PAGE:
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10 Reasons Why Pet Snakes Make Great Pets

May 4, 2022


10 Reasons Why Pet Snakes Make Great Pets

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You probably don’t think of snakes as the most affectionate of pets. While that may be true, some species of snake are very docile and can form bonds with their owners. Even if you don’t spend a lot of one-on-one time with a pet snake, however, it can be a very interesting experience to keep one.

A snake may not be the perfect choice for everyone, but they do have a lot to offer the right person. Here are the top 10 reasons snakes make great pets:

#1. They Come In A Wide Range Of Sizes

There are more than 3,000 species of snake in the world and they are found on every continent except Antarctica. Though there are thousands of species of snake out there, not all of them are suitable to be kept as pets. About 600 species are venomous and 200 have the capacity to kill a human.

If you’re looking for a type of pet that offers a great deal of variety in terms of size, color, and pattern, a snake might fit the bill.

Here are some of the most popular species of pet snake:

  1. Ball python (Python regius)
  2. Rosy boa (Charina trivirgata)
  3. Corn snake (Pantherophis guttata)
  4. Green tree python (Morelia viridis)
  5. Gopher snake (genus Pituophis)
  6. Red-tail boa (Boa constrictor)
  7. Burmese python (Python bivittatus)
  8. California king snake (genus Lempropeltis)
  9. Milk snake (Lampropeltis Triangulum)
  10. Black rat snake (Pantherophis obsoletus)

Though every species of snake has its own unique requirements for care, once you’ve gotten the hang of caring for one species you may find it easier to adjust to a new species later. This leaves you with plenty of opportunity to expand your horizons as a snake owner.

#2. Pet Snakes Don’t Require Exercise

Pet Snake

Exercise is important for humans and most pets, but snakes are different. Though some snakes can be fairly active, cold-blooded animals like snakes are actually evolved to conserve energy as much as possible. You won’t need to take your snake out for a walk and he probably won’t be interested in play time. It’s still important to provide your snake with adequate space to move around and exhibit natural behaviors, but toys and exercise wheels won’t be of much interest.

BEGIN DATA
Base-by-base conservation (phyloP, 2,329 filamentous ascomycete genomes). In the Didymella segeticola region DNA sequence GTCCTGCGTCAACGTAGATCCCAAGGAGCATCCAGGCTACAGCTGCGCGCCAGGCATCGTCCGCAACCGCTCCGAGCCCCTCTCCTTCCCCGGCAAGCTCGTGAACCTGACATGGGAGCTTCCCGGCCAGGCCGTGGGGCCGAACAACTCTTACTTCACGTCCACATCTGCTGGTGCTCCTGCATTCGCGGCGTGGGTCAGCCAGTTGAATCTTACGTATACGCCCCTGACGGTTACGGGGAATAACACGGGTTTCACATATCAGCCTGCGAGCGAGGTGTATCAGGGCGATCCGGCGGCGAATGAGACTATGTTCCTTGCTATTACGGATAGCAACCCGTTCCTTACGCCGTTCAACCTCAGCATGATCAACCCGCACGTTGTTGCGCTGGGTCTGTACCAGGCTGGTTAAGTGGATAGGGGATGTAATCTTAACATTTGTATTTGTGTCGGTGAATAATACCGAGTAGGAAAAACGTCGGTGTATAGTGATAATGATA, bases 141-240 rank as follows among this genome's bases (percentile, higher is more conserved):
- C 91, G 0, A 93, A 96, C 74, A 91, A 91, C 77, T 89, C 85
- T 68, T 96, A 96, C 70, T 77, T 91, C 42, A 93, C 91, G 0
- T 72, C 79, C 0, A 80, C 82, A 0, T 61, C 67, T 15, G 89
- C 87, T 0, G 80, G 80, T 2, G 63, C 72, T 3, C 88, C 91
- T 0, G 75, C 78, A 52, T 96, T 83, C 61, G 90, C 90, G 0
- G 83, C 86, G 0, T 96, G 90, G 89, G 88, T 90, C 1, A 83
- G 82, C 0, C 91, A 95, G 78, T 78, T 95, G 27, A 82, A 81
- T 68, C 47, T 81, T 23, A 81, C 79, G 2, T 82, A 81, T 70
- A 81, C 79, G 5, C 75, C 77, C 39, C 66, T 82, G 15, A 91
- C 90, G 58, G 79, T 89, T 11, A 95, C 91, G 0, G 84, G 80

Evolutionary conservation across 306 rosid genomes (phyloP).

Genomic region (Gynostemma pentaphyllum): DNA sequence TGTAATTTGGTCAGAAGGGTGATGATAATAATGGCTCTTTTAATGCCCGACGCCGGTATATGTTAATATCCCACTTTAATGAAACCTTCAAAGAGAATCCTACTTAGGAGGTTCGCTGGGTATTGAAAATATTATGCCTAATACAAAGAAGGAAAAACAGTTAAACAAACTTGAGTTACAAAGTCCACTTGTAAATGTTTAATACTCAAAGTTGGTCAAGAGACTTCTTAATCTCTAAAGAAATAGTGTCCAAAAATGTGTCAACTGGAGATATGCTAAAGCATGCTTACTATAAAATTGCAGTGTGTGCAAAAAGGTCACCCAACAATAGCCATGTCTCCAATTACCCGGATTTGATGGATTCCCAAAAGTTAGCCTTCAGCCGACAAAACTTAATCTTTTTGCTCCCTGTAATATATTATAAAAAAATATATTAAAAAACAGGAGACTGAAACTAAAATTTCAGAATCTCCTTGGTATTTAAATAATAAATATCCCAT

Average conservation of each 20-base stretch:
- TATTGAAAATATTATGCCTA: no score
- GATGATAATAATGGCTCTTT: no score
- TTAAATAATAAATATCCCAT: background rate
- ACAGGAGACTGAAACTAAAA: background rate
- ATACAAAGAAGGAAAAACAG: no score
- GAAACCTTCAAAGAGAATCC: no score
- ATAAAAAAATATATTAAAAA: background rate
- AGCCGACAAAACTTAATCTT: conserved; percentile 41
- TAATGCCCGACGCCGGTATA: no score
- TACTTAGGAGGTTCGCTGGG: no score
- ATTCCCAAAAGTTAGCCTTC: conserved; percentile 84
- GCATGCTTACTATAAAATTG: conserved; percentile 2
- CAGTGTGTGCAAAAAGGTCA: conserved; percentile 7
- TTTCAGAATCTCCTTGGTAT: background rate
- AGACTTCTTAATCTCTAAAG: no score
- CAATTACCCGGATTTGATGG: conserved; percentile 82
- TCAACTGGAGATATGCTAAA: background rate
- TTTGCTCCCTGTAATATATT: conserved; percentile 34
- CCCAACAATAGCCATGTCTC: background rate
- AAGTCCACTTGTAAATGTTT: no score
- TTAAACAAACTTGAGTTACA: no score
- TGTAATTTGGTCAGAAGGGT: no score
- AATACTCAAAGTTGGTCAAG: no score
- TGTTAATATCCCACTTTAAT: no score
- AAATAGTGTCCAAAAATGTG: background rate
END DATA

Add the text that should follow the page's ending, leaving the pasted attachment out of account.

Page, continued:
#3. It’s Pretty Easy To Keep Their Habitat Clean

Pet Snake Names

Providing your pet snake with a suitable habitat is essential. Your snake will spend most of its life in the enclosure, so it needs to provide for its needs. Once you have everything set up, however, maintenance is pretty simple. In most cases, you won’t need to do much besides a little spot-cleaning.

Remember, snakes are cold-blooded animals which means they rely on their environment to maintain their body temperature. That being the case, they have pretty slow metabolism, and they don’t digest food as quickly as warm-blooded animals. You’ll only need to feed your snake once a week or so, which means you won’t need to clean up after him every day.

#4. Pet Snakes Are Very Quiet, Both Day And Night

If you live in an apartment or share a living space with someone, you might be concerned about noise when choosing a pet. The good news is snakes don’t tend to make a lot of noise. In fact, the only snakes really capable of making much noise (like hissing and rattling) are species you wouldn’t want to keep as a pet anyway. Gopher snakes (also known as bull snakes) have been known to produce a low hissing noise, but it isn’t going to be loud enough to bother anyone.

#5. They Generally Don’t Need To Be Fed Every Day

All snakes are carnivorous, but the type of prey they eat varies depending on the species. For smaller snakes, prey generally includes insects while larger species may eat rodents or even rabbits.

Most adult snakes only eat a few times a week or several times a month. That being the case, you’ll need to plan according to have the prey available at the right time – keep in mind that rodents will grow over time while cultivating your own insects may only grow to a point.